Opening Comment: I’m Mary Dunbar. I’m running for Cleveland Heights City Council. Please vote for me. I’ve had two four-year terms on Council, and I’d like one more, because I believe I can be more effective than ever at driving the renovation and revitalization of our City. I’ve learned how to get things done and want to build on what I’ve learned as a successful advocate for multi-modal transportation. I want to focus on housing in the coming four years, because it’s the one area that needs the most attention, and we have enormous upside potential to improve our status as a residential community. I also want to see our economic development projects become reality. Thanks for coming tonight to become informed. (These comments are not a transcript – this part was not written in advance, so it’s what I wish I’d said! The following answers to questions were scripted as recorded below).
Question 1: Describe your most significant contributions to the Noble Neighborhood. Describe your most significant contributions to the city as a whole.
Answer 1: I’ve talked to Noble residents to learn about issues and then promote solutions. I’ve teamed with the Greater Cleveland Congregations Noble team to pass foreclosure bond legislation and to survey vacant homes, so we can fill them. I take credit for the new crossing facility at Noble and Quilliams, with additional improvements scheduled for Monticello Middle School, and for adding bicycle safety to the PE curriculum for third, fourth and fifth graders at all public schools. I served on a Housing Committee that ordered demolition of a decrepit Noble house, but now we want to renovate houses. As for my contributions to the City, Cleveland Heights is nationally recognized as a Bicycle Friendly Community, with the nation’s best Complete and Green Streets Policy, and with a wealth of historic districts, including one submitted by me.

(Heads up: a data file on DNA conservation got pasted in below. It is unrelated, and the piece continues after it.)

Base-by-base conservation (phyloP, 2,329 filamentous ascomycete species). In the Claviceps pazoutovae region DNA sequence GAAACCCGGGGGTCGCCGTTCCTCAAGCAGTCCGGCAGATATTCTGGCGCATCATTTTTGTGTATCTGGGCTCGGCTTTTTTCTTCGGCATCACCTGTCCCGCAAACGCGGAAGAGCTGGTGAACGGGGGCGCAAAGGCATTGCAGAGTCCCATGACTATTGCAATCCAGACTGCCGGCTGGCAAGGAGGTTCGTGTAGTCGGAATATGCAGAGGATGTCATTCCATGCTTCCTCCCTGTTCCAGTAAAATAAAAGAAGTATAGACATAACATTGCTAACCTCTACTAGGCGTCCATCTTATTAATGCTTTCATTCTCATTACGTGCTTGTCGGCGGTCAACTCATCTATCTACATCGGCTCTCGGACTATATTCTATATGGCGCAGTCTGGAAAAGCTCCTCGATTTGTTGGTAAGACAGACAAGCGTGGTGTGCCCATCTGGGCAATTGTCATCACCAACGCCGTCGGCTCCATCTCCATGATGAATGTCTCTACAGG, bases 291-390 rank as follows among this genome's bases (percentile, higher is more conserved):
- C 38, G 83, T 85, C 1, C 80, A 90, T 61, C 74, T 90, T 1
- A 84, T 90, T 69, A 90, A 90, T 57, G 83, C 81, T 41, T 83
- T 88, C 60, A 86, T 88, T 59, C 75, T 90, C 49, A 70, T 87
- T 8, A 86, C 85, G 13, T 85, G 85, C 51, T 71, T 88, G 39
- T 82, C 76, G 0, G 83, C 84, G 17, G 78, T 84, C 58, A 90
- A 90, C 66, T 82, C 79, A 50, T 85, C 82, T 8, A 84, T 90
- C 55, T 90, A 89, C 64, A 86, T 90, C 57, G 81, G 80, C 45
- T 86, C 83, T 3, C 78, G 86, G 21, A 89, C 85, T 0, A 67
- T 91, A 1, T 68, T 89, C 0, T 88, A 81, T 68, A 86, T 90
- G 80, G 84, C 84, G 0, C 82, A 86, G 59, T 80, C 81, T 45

Question 2: Offer your perspective on the Noble Road Corridor Planning project as a whole. Describe your priorities for the development of the Noble Road business districts. Describe your solutions to the challenges faced in the Noble Road business districts.
Answer 2: I read all 85 pages of the Noble Road Corridor Plan for both Cleveland Heights and East Cleveland and have attended presentations on the study. We should support this plan and work to make it a reality. Implementing it will take support, dedication, persistence and coordination from a variety of governmental, private and nonprofit organizations. Some Cleveland neighborhoods have made dramatic comebacks, demonstrating that neighborhoods can move up. Cleveland Heights is blessed with capable City staff and dedicated activists to tackle our challenges, so I am optimistic. The people who have made the flower planting happen on Noble deserve huge credit for kicking off the transformation we are looking for. I absolutely support the multi-modal initiative. Cleveland Heights has initiated studies that have enabled multi-modal improvements on some of our roadways, including Edgehill, Cedar Road, North Park and Mayfield. We know how to do this. The proposed technical transportation study will set the stage for funding a very different environment on Noble Road – one that improves the quality of life in the neighborhood. A technical analysis of the economic benefits of corridor improvements could be an excellent way to attract developers to transform Noble Road – if the analysis validates the potential we envisage. Then there’s the redevelopment feasibility assessment. I regret that the Camiros study was not in itself definitive, but it did clarify what else needs to be done to move the plan and its vision forward. Obviously, there’s a lot more work to be done but, based on my experience in government, it will pay off. The Noble Neighborhood deserves the best. I am committed to getting the work done.
Question 3: Considering the Noble neighborhoods beyond Noble Road itself, what are the most significant issues that need to be addressed. How will you address those issues as a member of Council?